Such bounces can unnecessarily stress the IAS server and domain controller (DC) and fill up error log files. To reduce this stress on the IAS server and DC, agree in advance with your ISP on the name that the ISP will use for ping requests. You can then configure your IAS server's registry so that the server sends back an immediate rejection (i.e., Auto Reject) when it receives a ping message with the name you and your ISP have agreed on. Immediate rejection means that the server doesn't pass the ping request on to the DC for authentication, which will fail. Thus, the rejection creates less stress on IAS and the DC. To accomplish this registry change, you need to add a new REG_SZ value called Ping User-Name under the HKEY_LOCAL_MACHINE\SYSTEM\CurrentControlSet\Services\IAS\Parameters registry subkey. Set the string to be the same as the username you have agreed to use for ping requests.

ISPs can use realms to group and route users. A realm name can be a prefix (e.g., CompanyName/) or a suffix (e.g., @company.com) added to the username. When an ISP assigns a realm name to a remote user, this value will pass to your IAS server as part of the user authentication. Because Microsoft authentication doesn't use realms, the realm name must be removed (i.e., stripped) from the username before the authentication request reaches the AD or the SAM. Realm stripping creates a standard Microsoft authentication request. To configure realm stripping, open the IAS server's Properties dialog box and select the Realms tab. Click Add to build a list of Find and Replace rules that the system executes in sequential order. To look for and remove a specific realm name, specify the name in the Find text box and leave the Replace text box empty. For the complete list of the pattern-matching syntax, use the online Help and search the topic Pattern matching syntax, which provides several examples.

Configuring Win2K IAS
If IAS isn't installed on your system, you need to add IAS to your Win2K server as a Networking Service. You can add IAS by going to Control Panel, Add/Remove Programs, Add/Remove Windows Components. Select Networking Services, click Details, and select Internet Authentication Service. Click OK, then click Next to finish the Windows Components Wizard. Then, select Internet Authentication Service from Administrative Tools. You'll see options for Clients, Remote Access Logging, and Remote Access Policies.

If IAS runs within an AD environment on your system, you need to register IAS with AD so that IAS has access to user accounts. To register IAS, right-click Internet Authentication Service (Local) in the MMC Internet Authentication Service snap-in and select Register Service in Active Directory. If IAS is running outside AD, Register Service in Active Directory will be shaded and you don't need to register it.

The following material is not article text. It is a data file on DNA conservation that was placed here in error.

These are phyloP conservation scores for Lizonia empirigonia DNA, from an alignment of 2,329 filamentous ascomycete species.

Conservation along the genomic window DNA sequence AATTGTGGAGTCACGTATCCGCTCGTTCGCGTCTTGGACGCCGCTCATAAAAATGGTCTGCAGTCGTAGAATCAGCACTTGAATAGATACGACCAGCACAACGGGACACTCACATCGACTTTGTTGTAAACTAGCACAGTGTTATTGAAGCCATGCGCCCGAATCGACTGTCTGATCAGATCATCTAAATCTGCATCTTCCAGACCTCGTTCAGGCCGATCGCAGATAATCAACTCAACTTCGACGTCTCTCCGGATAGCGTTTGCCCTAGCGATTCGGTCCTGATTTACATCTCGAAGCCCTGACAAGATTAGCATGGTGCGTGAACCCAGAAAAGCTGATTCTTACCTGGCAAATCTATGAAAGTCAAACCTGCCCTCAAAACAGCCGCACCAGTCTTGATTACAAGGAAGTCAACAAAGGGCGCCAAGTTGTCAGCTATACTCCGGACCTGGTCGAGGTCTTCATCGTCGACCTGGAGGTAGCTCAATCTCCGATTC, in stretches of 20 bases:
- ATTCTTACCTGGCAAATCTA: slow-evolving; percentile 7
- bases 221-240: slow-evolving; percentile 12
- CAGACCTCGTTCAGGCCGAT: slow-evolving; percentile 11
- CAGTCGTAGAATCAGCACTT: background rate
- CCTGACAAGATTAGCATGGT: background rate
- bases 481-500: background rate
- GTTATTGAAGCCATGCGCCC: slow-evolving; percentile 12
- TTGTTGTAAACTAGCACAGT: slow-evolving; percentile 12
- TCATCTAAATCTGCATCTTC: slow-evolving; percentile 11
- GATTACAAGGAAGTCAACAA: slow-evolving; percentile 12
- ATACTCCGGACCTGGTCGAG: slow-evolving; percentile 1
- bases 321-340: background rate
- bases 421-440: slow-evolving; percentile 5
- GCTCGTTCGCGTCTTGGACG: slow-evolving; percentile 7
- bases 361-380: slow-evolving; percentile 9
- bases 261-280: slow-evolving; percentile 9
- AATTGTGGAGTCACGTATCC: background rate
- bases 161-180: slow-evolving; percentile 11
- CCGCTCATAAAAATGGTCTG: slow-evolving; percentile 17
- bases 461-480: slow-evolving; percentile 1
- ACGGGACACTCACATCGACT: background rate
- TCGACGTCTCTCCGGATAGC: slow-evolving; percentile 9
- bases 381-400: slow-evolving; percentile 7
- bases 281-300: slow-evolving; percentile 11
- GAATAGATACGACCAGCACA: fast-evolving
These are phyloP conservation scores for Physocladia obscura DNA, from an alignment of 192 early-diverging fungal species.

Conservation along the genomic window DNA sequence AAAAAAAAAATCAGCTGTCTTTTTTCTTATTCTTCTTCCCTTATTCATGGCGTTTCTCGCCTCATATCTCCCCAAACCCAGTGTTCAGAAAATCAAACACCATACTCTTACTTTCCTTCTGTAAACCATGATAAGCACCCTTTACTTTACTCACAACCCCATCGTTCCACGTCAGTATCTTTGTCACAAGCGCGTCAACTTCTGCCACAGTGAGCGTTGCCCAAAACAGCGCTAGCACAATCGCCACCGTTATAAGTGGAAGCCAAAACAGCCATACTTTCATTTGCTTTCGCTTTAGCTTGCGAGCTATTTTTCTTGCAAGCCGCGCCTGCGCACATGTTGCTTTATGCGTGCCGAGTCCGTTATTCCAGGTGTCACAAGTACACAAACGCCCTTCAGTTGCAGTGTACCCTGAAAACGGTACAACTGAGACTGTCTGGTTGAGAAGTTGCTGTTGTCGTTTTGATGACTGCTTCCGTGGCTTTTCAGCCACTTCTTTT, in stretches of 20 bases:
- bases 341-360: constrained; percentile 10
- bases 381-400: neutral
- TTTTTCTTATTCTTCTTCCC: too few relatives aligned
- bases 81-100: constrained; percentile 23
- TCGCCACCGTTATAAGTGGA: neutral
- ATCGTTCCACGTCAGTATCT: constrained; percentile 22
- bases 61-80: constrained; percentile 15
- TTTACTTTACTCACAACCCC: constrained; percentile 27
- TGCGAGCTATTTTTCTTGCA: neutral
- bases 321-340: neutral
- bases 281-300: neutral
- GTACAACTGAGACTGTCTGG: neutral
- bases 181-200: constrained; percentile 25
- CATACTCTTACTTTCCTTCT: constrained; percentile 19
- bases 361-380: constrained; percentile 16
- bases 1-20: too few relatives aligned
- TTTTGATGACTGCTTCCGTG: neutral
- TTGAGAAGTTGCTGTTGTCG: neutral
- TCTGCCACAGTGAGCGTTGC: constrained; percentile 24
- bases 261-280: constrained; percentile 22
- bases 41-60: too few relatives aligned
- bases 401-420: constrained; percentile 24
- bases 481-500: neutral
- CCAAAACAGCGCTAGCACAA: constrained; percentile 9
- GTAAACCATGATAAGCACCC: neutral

The next step is to define the remote access policies you want to use. If you've installed IAS on the same server as your RRAS service, which has preconfigured remote access policies, these policies will automatically import and you'll see them under the Remote Access Policies in the Internet Authentication Service snap-in. If IAS isn't on the same server as your RRAS service, you need to configure your remote access policies from scratch or use the scripting tool Netsh to import them from an existing Win2K RRAS server. After you configure remote access policies, open the server Properties dialog box and determine whether you need to configure any server properties (e.g., ports to listen on, realm stripping).

To configure the IAS server's clients—which are either the RAS server or your ISP's NAS—right-click Clients in the Internet Authentication Service snap-in, then select New Client. This action brings up the Add Client dialog box, where you need to specify a Friendly name (i.e., the name you'll see on the Internet Authentication Service snap-in). Then click Next to bring up the Add RADIUS Client dialog box, which Figure 6 shows.

In this dialog box, you specify the IP address or DNS name of your RAS server (or ISP's NAS), specify the Secret, and select whether you want to use signatures for greater security. You can ignore the Client-Vendor drop-down list unless you use the special Client-Vendor attribute in your remote access policy. If you want to use Client-Vendor attributes and your IAS client is a Microsoft RAS server, you must change IAS's default RADIUS Standard setting in the Client-Vendor drop-down list to Microsoft. If you want to use Client-Vendor attributes and your IAS client is a NAS, check with the NAS's administrator about which value to use. The Client-Vendor drop-down list contains several vendor implementations, including 3Com, Cisco Systems, Eicon Networks, Shiva, and US Robotics. If you're in doubt about which setting to use, stay with the RADIUS Standard default setting.

You can add as many clients as you have RAS (or NAS) servers. Figure 7 shows an example of IAS configured for two RAS servers. After you define your clients, right-click a client's icon to rename or delete the client or edit its properties. You won't see any indication in the Internet Authentication Service snap-in that the clients are connected, and you won't find an update or refresh option, either.

If you're using multiple IAS servers for fault tolerance, you need to configure the servers identically with the same client details, server details, and remote access policies. The Netsh scripting tool can help you accomplish this identical configuration by exporting settings from one server to a file on a 3.5" disk, from which other IAS servers can import the settings. To use Netsh, type

netsh aaaa show config >A:IAS.txt

from a command prompt on the configured IAS server. This command transfers the output to a file. Then, insert the 3.5" disk with the file on an unconfigured IAS server. From a command prompt on the unconfigured server, type

netsh exec a:IAS.txt

This command executes the saved configuration. A confirmation message will inform you that the server configuration succeeded. Open the Internet Authentication Service snap-in to confirm that the settings imported correctly.

You're now ready to go with your central authentication for remote access clients, whether the authentication is for multiple Win2K RAS servers, NT 4.0 RAS servers, or an ISP's network access server.